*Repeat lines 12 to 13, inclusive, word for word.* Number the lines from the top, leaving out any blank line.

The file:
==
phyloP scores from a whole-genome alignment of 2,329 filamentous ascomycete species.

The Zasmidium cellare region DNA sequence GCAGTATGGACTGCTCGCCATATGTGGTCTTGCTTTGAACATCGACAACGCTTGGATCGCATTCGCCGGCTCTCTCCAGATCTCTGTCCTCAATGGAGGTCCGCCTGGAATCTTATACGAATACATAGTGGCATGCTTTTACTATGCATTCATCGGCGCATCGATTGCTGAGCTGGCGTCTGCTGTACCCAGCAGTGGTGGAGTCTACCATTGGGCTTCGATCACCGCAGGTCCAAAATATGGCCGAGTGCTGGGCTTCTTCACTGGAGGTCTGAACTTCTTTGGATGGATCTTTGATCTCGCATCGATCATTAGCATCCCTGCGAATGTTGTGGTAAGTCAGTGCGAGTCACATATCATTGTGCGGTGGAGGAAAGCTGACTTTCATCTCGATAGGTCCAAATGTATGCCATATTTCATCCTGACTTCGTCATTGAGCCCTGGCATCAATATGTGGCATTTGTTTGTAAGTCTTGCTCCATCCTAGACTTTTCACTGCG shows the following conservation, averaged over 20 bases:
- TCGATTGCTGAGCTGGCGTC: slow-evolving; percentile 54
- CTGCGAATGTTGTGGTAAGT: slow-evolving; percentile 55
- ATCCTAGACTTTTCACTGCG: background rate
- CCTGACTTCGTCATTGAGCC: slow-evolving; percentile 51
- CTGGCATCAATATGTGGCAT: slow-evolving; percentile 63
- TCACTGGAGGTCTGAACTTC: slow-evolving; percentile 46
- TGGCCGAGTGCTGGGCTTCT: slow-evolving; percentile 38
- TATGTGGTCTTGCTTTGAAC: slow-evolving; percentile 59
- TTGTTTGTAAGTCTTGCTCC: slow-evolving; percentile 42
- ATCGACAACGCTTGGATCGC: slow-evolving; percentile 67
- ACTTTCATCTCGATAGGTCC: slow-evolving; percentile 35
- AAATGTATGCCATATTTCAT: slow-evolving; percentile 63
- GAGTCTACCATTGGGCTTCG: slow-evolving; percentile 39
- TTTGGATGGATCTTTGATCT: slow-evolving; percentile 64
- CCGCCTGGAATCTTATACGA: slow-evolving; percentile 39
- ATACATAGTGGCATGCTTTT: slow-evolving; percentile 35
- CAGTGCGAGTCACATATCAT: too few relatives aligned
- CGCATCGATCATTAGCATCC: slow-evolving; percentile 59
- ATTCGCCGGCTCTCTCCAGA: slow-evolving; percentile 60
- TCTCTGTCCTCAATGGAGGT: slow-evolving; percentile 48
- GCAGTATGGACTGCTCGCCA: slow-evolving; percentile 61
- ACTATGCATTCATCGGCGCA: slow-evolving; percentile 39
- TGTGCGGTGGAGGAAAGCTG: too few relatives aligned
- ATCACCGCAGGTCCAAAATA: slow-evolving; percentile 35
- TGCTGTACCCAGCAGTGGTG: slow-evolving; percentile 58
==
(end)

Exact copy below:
- ATCGACAACGCTTGGATCGC: slow-evolving; percentile 67
- ACTTTCATCTCGATAGGTCC: slow-evolving; percentile 35